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The Cable joins in protest at the Society’s statements about racism in the British media.

The Bristol Cable will be withdrawing our submissions to the Society of Editors (SoE) Regional Press Awards 2021, in protest at the statement made by the SoE claiming that there is no racism in the British media. 

In response to statements made by Meghan Markle in the interview with Oprah, Ian Murrary, the now-resigned executive director of the Society of Editors, made the claim that “the press is most certainly not racist”. 

The statement as whole, and this specific claim is not one we can support, because it would not be supported by any fair-minded analysis of powerful and influential parts of the British press.

Though the spark for the SoE statement and subsequent backlash was Markle’s interview, the reality is that implicit and explicit racism has long been present in parts of the British media, often cynically used to attract clicks and sales. Despite being regularly called out by campaigners and others, in most cases those bearing the brunt have been ordinary members of the public, who simply have not had the platform that the Duchess had to expose it.

The failure by industry leaders to address this has real world consequences. For example on increasing hate crime, politics and policies that perpetuate racial injustice such as the ongoing discrimination in law enforcement, and inhibited professional opportunities for members of diverse communities. The SoE’s subsequent statement of clarification does not acknowledge or commit to working to address this. 

As such, we join in protest and solidarity with those affected by such practises, and industry colleagues and publishers who have since withdrawn from the Press Awards, the Society of Editors awards for national publishers.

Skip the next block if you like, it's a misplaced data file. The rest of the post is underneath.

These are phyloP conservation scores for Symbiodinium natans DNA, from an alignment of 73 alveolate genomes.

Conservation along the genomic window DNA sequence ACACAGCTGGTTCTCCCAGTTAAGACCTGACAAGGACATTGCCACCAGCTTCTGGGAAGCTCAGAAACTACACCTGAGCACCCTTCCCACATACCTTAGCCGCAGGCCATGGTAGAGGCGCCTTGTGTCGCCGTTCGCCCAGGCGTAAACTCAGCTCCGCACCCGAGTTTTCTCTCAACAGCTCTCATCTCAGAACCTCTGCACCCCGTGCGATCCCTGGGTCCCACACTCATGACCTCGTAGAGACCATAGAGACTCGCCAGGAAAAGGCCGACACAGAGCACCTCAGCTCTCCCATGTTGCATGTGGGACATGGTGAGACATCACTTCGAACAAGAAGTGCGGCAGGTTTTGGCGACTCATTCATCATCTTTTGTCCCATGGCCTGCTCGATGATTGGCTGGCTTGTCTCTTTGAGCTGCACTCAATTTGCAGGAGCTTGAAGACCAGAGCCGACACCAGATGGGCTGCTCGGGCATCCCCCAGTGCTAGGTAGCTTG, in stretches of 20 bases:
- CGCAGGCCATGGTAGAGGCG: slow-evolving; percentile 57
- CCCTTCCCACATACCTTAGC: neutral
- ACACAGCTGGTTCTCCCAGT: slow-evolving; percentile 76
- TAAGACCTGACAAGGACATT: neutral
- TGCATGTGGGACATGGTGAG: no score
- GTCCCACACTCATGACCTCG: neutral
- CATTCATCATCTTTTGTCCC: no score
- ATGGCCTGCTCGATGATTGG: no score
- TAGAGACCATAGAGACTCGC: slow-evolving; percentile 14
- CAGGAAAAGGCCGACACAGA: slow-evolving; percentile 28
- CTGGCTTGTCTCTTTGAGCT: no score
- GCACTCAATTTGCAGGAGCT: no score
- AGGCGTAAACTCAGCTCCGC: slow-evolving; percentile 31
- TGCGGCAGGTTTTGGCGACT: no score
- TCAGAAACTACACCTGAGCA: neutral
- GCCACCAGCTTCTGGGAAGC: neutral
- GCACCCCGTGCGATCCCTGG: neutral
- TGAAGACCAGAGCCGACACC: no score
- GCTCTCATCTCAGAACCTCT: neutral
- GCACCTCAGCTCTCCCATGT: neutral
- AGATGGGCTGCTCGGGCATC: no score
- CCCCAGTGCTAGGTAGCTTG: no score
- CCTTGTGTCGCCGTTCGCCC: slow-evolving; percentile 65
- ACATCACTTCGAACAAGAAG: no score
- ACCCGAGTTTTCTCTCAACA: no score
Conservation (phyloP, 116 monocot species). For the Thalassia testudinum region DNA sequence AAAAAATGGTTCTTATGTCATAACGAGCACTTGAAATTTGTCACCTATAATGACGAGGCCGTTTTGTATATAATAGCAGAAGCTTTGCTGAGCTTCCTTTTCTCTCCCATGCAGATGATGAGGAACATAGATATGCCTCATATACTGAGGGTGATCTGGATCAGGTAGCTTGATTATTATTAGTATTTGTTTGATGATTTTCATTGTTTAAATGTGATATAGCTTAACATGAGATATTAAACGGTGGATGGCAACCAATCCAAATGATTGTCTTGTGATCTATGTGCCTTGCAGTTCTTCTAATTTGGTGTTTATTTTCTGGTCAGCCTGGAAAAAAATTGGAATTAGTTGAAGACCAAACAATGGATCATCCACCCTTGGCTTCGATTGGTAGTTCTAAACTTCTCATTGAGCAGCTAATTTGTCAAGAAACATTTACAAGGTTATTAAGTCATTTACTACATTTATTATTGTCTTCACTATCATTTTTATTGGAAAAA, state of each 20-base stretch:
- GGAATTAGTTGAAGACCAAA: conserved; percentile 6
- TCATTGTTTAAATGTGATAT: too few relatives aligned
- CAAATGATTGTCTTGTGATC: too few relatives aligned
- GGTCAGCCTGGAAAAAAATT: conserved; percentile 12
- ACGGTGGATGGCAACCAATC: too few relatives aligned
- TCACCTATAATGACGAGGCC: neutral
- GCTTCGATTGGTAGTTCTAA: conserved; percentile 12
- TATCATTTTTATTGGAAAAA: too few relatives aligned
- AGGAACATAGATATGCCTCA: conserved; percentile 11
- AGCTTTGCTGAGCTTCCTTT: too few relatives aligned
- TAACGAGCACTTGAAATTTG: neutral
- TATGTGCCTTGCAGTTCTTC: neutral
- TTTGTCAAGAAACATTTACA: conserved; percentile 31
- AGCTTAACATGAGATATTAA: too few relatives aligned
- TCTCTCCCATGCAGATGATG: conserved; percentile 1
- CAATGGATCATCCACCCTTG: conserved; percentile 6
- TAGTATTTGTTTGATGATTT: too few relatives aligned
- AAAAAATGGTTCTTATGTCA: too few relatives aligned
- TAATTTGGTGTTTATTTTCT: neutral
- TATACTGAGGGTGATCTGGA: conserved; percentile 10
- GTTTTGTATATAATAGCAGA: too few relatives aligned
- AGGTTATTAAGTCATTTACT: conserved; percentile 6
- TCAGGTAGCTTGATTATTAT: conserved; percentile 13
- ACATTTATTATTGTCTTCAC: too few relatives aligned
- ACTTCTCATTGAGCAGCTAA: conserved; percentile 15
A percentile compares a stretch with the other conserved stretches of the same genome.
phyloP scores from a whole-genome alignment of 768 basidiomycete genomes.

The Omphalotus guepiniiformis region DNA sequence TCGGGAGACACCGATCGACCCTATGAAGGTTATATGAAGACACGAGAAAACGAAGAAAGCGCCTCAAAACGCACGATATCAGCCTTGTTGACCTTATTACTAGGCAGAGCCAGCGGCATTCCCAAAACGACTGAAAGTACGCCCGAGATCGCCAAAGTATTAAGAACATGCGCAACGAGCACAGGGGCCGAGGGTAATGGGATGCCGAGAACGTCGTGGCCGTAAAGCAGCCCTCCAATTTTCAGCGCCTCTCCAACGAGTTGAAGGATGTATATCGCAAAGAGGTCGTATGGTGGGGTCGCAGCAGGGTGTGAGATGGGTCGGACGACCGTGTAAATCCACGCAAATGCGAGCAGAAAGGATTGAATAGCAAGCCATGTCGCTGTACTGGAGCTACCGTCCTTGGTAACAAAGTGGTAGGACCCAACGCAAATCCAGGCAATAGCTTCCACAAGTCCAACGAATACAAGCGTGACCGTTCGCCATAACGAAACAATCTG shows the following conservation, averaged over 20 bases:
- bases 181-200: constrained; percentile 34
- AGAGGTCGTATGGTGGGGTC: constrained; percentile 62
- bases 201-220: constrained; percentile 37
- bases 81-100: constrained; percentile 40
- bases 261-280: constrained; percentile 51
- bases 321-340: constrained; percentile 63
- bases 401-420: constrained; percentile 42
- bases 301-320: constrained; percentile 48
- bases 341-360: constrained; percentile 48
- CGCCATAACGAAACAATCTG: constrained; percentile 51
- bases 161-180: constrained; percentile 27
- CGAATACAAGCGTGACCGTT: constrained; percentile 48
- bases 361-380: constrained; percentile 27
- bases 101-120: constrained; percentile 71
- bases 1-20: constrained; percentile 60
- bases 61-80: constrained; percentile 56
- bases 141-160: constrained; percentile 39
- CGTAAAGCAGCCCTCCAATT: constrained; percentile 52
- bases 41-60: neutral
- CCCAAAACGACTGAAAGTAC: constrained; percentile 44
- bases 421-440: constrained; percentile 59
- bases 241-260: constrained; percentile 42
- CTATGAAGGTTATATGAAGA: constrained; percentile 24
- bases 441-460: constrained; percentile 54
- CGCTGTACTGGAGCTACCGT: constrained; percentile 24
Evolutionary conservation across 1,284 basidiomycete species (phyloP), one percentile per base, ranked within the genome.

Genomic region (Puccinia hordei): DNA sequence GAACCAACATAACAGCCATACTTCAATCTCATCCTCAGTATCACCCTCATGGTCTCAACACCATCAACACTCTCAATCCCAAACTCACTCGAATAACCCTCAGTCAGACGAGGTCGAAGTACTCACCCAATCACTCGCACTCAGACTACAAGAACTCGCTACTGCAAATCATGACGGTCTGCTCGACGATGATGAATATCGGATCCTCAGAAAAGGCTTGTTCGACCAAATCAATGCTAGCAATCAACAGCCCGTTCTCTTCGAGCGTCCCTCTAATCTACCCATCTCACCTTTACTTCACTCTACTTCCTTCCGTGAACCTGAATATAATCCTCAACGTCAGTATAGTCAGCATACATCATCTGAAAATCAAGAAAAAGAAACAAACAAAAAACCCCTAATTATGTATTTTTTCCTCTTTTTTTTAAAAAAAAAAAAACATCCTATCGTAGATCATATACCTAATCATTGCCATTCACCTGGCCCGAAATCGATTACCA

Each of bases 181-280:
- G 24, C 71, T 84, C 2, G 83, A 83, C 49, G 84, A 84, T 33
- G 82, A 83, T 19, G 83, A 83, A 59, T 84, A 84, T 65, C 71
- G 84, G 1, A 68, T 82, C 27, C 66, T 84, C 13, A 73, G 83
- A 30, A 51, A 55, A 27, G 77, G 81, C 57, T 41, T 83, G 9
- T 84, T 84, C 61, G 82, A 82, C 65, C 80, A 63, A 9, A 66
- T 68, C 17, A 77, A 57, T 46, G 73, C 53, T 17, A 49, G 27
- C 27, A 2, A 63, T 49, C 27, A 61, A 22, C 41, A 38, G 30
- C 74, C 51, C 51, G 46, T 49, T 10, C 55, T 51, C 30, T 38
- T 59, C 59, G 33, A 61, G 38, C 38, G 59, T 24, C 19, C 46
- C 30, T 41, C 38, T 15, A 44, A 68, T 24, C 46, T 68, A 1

As a community-owned newspaper working to reimagine local news within an industry in crisis, awards are an important part of growing our profile, raising funds, and in-turn serving our communities the best we can. It is a shame that our hard work on investigating serious issues at the private psychiatric hospital the Priory Hospital Bristol, our ground-breaking podcast Bristol Unpacked, and the weekly Covid newsletter which has helped guide our readers through the pandemic won’t get this chance to be recognised. But the Cable’s principles are more important, and, like our 100% member-owned newspaper, not for sale. 

We also acknowledge that the Cable, as is so clearly the case with the sector as a whole, has much work to do to better cover issues across diverse communities, and to champion and progress the long struggle for racial justice, inside and outside our newsroom and organisation.

Thank you for your ongoing support.

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